Question:- What implications are to be derived from this fact: The original unfettered quantum source SQ produces particle pairs that are more highly correlated than the 'classical' source SC (the throttled quantum source)?
  18. Aug 17, 2016 #17


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    Bell type correlations are part of QFT which assumes SR and Minkowski space-time.

    People constantly tie themselves into knots about EPR, Bell etc. Its nowhere near as hard as they make out.

    Its simply a correlation and as such is excluded from the principle of locality in QFT which goes by the name of the Cluster Decomposition Property:

    QM as a theory is silent about things having properties if not observed - they may or may not depending on interpretation. All Bell shows is if you want to have properties when not observed you need non local influences. Don't want that and there is no issue at all - in fact you can even exclude correlations from considerations of locality so the Cluster Decomposition property makes sense. If you include it then things become much more complicated. Of course it proves Jack Shite - but we have this thing called Occam's Razor that says you do not complicate things unnecessarily.

  19. Aug 18, 2016 #18


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    I don't think these alternatives are consistent with scientific approach.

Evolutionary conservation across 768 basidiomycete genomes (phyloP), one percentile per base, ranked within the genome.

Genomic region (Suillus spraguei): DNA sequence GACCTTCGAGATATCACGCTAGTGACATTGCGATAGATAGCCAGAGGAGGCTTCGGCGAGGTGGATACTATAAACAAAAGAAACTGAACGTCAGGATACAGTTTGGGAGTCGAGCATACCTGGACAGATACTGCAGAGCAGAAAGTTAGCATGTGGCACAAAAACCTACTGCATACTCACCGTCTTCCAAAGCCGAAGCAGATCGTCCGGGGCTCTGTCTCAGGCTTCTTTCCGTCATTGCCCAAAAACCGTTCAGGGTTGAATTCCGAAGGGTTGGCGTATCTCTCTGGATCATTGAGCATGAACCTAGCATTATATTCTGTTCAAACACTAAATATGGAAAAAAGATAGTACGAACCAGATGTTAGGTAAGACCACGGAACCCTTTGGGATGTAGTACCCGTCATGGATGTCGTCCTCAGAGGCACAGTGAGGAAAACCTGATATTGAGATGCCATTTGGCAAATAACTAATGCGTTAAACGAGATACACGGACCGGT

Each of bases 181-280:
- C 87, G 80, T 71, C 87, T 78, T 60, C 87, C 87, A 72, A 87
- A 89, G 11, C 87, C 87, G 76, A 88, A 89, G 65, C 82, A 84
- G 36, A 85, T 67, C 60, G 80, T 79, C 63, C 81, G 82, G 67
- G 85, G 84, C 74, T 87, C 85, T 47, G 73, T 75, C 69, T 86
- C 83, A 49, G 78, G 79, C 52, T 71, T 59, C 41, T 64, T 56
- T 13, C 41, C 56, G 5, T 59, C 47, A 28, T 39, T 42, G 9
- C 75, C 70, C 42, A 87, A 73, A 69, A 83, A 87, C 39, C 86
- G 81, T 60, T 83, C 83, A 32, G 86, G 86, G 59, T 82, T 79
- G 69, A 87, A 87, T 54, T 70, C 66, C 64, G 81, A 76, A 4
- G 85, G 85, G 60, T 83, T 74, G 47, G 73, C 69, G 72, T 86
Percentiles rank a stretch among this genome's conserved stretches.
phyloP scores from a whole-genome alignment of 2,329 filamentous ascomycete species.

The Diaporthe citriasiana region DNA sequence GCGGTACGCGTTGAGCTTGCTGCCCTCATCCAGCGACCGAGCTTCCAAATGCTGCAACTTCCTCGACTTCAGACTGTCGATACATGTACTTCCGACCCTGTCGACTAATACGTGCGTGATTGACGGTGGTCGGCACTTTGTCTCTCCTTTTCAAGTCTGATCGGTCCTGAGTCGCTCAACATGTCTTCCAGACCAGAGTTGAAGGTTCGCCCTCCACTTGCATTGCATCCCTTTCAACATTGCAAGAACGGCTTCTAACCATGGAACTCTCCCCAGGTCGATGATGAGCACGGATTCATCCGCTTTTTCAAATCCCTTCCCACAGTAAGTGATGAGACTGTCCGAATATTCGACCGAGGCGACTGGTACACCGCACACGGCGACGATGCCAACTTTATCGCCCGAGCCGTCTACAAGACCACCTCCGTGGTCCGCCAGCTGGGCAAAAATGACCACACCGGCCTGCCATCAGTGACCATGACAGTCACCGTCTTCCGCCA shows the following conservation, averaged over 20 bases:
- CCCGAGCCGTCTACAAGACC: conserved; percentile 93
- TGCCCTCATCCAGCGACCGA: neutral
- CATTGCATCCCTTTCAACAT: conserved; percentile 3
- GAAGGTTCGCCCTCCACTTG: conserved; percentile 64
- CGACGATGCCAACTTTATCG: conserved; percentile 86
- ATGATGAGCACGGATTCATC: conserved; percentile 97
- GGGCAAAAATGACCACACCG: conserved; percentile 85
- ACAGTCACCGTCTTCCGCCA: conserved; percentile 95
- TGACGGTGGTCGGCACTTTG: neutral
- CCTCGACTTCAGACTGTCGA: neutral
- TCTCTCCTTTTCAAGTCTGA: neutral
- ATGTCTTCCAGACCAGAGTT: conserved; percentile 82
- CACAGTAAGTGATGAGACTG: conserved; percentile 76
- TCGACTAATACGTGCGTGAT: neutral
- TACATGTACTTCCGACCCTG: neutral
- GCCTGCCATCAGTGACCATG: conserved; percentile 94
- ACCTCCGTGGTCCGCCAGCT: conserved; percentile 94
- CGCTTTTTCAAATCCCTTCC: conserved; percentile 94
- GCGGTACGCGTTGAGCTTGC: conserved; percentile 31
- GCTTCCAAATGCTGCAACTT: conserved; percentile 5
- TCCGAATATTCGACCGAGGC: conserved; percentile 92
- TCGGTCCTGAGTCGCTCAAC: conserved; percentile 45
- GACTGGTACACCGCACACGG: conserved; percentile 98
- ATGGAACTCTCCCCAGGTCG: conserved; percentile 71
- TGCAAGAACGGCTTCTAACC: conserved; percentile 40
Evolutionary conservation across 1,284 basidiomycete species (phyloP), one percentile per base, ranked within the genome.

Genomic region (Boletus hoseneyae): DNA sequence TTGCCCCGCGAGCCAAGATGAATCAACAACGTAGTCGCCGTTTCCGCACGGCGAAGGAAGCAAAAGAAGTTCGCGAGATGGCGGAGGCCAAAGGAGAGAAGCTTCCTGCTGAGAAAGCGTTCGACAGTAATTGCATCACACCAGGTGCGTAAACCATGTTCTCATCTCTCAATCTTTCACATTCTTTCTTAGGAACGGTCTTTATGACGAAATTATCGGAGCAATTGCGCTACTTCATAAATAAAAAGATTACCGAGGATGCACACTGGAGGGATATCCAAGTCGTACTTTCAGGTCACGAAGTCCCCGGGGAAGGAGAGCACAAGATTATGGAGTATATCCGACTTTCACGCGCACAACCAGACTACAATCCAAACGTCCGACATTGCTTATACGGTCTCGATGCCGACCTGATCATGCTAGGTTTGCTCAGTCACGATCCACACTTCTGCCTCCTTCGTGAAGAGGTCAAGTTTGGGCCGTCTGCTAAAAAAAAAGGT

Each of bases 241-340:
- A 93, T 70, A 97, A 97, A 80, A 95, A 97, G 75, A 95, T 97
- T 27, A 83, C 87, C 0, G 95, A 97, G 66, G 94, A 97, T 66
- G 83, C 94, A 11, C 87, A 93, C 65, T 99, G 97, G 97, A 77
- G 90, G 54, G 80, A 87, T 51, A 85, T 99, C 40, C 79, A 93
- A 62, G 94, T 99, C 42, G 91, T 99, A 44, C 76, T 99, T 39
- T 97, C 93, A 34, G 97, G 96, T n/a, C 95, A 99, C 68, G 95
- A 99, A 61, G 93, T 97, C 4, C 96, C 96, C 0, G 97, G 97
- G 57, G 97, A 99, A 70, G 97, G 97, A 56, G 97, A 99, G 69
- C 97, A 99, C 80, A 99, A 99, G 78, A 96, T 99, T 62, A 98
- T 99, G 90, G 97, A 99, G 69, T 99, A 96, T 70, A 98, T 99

20. Aug 18, 2016 #19
    ... In other words, "independent of" means "separable from and uninfluenced by", in the statement below:

    The 'state of affairs' relevant to the outcome at A is independent of the setting at B, and vice versa.

    NOTE: The above statement is rendered inapplicable, and therefore neither true nor false, when one asserts that

    the notion of a 'state of affairs' in a spacetime region is altogether invalid.

    Therefore, to say that the statement is false leaves but one alternative to "influence":

    the joint-state of Alice and Bob's measuring devices is nonseparable.

    What about Relational Blockworld for the but one alternative?
  21. Aug 18, 2016 #20
    I do not think I understand the question. So, I will answer a question similar to it. Then maybe you can clarify the question for me.

    The pairs from SQ violate Bell's inequality, whereas the pairs from SC do not.

    Regarding the SQ-phenomenon, I am forced to conclude:

    Bell's principle of "Local Causality" is either violated or inapplicable.

    Regarding the SC-phenomenon, I am NOT forced to accept such a conclusion.
  22. Aug 18, 2016 #21


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    I would say this is not true in general case.
    Let's say that A and B are timelike separated and A happens first. Then it will be true.